Push for Byford TAFE

Push for Byford TAFE

“The start of training at the new Armadale TAFE campus is imminent,” the state government told the Examiner yesterday.

The new Armadale TAFE campus is on the precipice of opening for business, the state government confirmed yesterday.

But with that ribbon-cutting looming, the Shire of Serpentine Jarrahdale has renewed its resolve to have one built in Byford.

There is a whiff of Shannon Noll-esque ‘What about me’-ism in the push for a Byford TAFE.

The Byford TAFE Feasibility Study was commissioned in July 2020 just as member for Armadale Tony Buti was ramping up his push for a new Armadale campus – after a decade of lobbying. A campaign which bore fruit just two weeks later.

And some community members have questioned the need for one in Byford, which will quite literally be one station down the line from the Armadale campus when the extension opens next year (fingers crossed).

But shire president Rob Coales, who met with Minister for Training and Workforce Development Simone McGurk last week to advocate for the new TAFE, is adamant that the shire needs one too.

“It is not redundant to build a TAFE in Byford,” he said.

“The shire is experiencing rapid growth, which is not comparable to other areas of Perth and the Peel region. Our population is expected to double by 2028 and quadruple by 2050.

“It is not likely that a TAFE in Armadale alone would have the capacity to deal with the shire’s rapid population growth or be diverse enough in course structure to fulfill its needs.”

He also pointed out that the City of Armadale is predicted to balloon by 30,000 new residents over the coming decade, ‘depleting the capacity of the new campus’.

The state government echoed the president’s sentiments when we asked the minister if another TAFE 8km down the road was warranted.

“The State Government is investing $250 million in new and upgraded state-wide TAFE infrastructure, including in the metropolitan area,” the spokesperson said.

“The priority for new metropolitan campuses is in growth corridor areas, with a particular emphasis on proximity to public transportation, especially Metronet train stations.”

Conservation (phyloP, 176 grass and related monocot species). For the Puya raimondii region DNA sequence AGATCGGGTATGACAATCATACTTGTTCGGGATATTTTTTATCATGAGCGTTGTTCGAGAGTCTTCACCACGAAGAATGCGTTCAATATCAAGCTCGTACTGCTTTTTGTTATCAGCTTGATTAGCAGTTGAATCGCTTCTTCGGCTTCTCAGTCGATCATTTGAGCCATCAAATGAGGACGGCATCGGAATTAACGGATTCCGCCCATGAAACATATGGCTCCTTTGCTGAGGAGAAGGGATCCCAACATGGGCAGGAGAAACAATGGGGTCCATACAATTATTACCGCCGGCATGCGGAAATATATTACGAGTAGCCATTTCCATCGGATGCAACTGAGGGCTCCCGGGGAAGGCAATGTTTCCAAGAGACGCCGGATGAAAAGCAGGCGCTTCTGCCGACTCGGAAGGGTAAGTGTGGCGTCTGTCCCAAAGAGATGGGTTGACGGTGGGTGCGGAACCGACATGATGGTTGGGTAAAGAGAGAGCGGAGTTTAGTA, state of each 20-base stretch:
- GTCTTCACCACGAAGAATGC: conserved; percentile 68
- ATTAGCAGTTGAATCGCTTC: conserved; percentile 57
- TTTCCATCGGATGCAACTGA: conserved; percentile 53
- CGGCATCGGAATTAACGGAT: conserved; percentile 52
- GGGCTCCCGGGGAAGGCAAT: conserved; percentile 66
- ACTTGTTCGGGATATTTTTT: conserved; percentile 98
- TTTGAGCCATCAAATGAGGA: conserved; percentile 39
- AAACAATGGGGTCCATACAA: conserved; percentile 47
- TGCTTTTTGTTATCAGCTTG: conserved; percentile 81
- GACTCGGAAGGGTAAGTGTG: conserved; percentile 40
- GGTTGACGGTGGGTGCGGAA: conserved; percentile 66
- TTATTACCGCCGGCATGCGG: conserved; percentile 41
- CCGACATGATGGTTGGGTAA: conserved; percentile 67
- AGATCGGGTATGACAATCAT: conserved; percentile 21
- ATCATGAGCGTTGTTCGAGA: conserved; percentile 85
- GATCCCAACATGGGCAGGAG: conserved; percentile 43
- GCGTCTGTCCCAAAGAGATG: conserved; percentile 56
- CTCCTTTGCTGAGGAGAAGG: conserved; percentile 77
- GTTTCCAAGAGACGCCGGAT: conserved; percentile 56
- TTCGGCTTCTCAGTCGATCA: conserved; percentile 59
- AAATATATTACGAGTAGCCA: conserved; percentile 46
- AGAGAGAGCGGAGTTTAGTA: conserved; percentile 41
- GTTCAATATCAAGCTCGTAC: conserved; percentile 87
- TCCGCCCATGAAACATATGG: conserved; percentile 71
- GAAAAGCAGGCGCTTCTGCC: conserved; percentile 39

And that is precisely where the new TAFE is proposed to be built.

“The Byford TAFE Feasibility Study has identified a site close to the new Byford station in Byford town centre. Locating the Byford TAFE on this site would generate public transport trips to Byford, provide vibrancy to the town centre and enable economic development,” president Coales said.

“Ease of access would also make the location a drawcard for potential students attending from other metropolitan areas.”

One particular point of differentiation between the two TAFEs would be the training on offer, according to the shire.

“The Armadale TAFE campus is primarily focussed on courses such as community services and education support and does not offer trades courses,” Mr Coales said.

“This is potentially an issue for the shire as a lack of vocational courses, for example construction trades, could lead to lower education participation as the population of the shire continues to grow.

“As other areas of the shire such as Whitby and Mundijong continue to experience rapid growth as predicted, this problem could exacerbate.

“The shire also considers specialisation in agri-business and related skill areas to align to broader economic diversification in the region.”

The nearby Kwinana campus offers automotive industry training, and the Rockingham TAFE specialises in plumbing and gas, fabrication and engineering.

But president Coales said the shire is determined to make the Byford TAFE a reality: “We look forward to continuing to advocate on this important project for the benefit of our young people and the wider community.”